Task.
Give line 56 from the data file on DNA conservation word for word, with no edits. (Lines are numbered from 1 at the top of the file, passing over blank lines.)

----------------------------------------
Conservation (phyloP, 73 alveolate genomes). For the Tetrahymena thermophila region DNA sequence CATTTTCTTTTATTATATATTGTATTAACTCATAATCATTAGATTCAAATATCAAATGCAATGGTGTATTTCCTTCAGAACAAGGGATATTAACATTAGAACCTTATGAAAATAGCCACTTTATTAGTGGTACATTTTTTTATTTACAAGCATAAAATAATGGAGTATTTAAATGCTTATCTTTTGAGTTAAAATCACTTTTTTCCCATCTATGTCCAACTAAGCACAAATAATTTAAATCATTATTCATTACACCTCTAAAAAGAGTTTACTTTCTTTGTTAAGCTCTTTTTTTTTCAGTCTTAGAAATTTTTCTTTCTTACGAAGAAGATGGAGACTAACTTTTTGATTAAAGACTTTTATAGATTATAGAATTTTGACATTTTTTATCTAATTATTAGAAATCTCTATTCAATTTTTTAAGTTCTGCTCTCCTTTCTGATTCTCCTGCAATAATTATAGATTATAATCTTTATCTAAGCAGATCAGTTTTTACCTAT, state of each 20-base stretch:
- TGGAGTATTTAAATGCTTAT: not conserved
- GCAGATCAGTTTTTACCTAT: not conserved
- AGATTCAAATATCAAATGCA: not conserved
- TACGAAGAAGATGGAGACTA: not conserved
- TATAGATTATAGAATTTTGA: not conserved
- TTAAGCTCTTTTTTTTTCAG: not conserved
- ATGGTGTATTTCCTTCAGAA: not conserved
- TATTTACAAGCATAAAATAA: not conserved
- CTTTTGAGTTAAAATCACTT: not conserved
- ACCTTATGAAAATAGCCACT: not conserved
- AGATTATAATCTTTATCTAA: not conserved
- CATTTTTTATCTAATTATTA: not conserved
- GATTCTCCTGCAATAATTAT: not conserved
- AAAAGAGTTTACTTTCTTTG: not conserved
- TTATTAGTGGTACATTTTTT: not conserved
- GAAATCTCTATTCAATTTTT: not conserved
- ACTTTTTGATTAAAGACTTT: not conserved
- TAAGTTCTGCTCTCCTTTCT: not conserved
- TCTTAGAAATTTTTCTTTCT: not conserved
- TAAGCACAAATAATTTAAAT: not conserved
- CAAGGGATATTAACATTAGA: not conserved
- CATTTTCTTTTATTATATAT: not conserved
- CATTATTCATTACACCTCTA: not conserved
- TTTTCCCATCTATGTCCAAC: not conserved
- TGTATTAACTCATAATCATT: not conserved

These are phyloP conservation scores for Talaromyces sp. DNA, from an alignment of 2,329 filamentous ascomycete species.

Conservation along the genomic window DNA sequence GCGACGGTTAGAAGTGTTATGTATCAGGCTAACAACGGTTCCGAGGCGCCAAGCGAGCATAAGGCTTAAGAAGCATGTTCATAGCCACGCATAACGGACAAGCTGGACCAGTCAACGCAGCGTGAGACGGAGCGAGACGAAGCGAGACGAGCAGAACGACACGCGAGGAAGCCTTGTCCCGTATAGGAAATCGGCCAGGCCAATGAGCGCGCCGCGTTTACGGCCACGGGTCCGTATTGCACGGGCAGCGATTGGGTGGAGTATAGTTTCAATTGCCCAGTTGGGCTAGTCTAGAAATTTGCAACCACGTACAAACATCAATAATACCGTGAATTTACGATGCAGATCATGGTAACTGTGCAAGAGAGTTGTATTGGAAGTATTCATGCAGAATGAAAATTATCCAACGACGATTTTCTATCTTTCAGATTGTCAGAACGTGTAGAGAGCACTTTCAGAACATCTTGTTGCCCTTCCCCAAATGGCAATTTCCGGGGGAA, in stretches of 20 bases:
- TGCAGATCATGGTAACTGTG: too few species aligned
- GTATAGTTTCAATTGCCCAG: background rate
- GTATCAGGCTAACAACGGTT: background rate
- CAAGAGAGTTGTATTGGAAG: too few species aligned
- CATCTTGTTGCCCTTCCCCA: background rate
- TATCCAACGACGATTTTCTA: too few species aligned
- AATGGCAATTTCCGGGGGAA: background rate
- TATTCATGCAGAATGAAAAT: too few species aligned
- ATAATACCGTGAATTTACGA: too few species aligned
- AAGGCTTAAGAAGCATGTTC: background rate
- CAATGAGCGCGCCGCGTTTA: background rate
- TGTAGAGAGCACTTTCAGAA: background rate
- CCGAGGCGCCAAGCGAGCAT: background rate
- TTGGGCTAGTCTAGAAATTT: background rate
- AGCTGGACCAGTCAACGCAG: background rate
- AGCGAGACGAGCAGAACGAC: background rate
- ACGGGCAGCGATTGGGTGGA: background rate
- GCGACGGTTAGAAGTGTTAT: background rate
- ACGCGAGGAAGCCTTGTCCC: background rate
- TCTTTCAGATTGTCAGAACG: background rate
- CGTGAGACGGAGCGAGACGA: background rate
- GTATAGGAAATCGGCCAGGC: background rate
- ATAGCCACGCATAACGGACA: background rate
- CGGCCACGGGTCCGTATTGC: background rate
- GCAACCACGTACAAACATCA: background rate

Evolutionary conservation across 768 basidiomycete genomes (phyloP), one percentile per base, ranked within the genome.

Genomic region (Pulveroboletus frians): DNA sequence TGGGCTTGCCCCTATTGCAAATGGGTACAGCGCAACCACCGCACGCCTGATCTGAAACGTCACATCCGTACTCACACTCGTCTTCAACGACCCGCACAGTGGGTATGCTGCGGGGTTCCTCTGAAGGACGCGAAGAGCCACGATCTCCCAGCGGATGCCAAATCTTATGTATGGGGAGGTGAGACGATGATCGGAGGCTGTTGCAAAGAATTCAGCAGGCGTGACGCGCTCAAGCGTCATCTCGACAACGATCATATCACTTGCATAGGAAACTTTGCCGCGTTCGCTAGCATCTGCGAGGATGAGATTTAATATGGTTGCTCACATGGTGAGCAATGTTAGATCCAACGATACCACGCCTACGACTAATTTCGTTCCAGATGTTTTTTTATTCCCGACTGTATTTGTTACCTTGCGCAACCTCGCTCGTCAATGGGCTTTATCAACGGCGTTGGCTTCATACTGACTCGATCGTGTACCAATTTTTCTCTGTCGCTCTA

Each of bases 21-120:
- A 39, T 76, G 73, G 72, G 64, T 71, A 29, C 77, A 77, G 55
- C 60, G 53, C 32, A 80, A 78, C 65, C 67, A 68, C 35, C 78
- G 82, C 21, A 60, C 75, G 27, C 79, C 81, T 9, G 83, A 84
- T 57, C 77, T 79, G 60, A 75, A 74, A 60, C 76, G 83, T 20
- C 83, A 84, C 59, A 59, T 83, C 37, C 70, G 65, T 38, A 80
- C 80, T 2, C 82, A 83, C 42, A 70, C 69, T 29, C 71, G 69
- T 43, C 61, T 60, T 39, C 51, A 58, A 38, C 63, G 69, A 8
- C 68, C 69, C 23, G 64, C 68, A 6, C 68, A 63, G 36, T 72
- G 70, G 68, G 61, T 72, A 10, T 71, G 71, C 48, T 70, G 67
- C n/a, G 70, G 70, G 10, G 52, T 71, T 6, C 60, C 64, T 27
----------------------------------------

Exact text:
Each of bases 21-120: